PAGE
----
I was at Boundary Bay in British Columbia on Sunday to look again for Snowy Owls. We found one way out in the marsh grassland habitat toward the bay and a second closer to us sitting in a parking lot inland from the dike. There were about 20 people along the dike when I arrived and most were focused on the Owl in the parking lot because it was closer and kept adjusting its stance making us think it might fly. It was as if the owl was teasing us. About a dozen photographers stayed there all morning hoping for a great shot. Many dozens of additional people came and spent a few minutes looking at the owls.
At one point I stretched my neck and in the process looked straight up into the sky. A kettle of Bald Eagles was soaring above. Several dozen adult and immature birds were gliding easily on the thermals and circling lazily on their seven-foot wingspan. The updrafts or thermals must have been good because I didn’t see any individual flap and they seemed to be climbing slowly. At times several individuals would come into my binocular view at once. I did not see any interaction between these soaring birds. It was spectacular to see so many eagles at once.
When I looked down and out into the bay, I saw an equal number of eagles flying in circles along the shore. Gradually over a 30-minute period these individuals settle to the shoreline. At least a dozen eagles landed close together (in the center of the picture). For several minutes I studied this group carefully through binoculars and didn’t see any interactions between them and could not tell if they were feeding on anything. Others landed in singles or pairs at various distances out from this central group. At several points small flocks of shorebirds flew along the line from left to right and other shorebirds fed in the shallows. The eagles did not appear to pay any attention to these shorebirds nor the shorebirds to the eagles. A number of the people shifted their focus from the Snowy Owl to these eagles and I heard the rapid clicks of pictures being taken.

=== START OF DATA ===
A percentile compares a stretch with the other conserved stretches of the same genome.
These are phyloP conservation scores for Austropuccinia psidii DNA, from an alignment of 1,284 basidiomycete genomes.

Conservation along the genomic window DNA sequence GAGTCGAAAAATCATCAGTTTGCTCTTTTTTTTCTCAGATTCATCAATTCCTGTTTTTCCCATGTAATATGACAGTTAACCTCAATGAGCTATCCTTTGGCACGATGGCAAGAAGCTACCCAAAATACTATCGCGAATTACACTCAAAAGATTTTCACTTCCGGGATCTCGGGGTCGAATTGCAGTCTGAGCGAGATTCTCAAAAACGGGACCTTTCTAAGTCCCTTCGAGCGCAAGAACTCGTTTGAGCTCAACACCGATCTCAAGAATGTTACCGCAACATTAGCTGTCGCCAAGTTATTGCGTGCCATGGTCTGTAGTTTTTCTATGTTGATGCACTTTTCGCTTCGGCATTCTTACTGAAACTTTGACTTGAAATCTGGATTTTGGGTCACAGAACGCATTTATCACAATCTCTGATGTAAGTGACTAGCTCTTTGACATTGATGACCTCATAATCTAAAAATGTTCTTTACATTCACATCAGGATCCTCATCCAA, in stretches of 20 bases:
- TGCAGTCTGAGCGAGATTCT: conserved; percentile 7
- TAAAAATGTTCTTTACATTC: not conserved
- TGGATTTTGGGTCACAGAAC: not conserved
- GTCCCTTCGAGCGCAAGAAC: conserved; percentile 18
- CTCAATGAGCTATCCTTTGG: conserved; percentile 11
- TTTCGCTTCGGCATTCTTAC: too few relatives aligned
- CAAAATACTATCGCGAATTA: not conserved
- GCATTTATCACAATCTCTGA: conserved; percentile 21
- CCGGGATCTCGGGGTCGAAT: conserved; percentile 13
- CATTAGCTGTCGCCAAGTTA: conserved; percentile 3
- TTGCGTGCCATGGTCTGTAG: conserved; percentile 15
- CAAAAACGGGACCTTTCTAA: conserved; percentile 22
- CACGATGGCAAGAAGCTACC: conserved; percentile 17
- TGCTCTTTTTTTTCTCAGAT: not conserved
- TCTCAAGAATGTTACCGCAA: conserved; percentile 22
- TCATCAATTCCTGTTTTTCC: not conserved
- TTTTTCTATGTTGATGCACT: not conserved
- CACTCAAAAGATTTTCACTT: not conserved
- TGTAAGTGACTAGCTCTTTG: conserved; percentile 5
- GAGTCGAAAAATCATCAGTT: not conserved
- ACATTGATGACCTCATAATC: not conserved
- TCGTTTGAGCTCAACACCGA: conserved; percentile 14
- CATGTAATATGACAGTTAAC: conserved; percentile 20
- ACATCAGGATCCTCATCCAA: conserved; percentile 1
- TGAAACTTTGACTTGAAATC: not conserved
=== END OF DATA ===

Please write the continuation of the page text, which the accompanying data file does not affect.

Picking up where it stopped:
What was happening that brought all these eagles together? Could it be food or simply a good place to rest in the late morning? Maybe fish had moved into the shallows. To humanize it, one might imagine this being a conclave of eagles coming together with the central group making some decision and the rest waiting for the answer. Boundary Bay must be a productive feeding area for Bald Eagles for we could see close to a hundred eagles at one time in a 360-degree scan of the bay, land, and sky; both fascinating and amazing to see. The Pacific Northwest is graced with some spectacular natural wonders!
PS: The Spring Best of Northwest 2013 Art Show is March 23 and 24th at the Smith Cove Cruise Terminal on Pier 91 next to the Magnolia Bridge, 2001 West Garfield St, Seattle. I will be there showing some of my photographs. Come on down to enjoy the artwork.
What a spectacular sight! How extraordinary!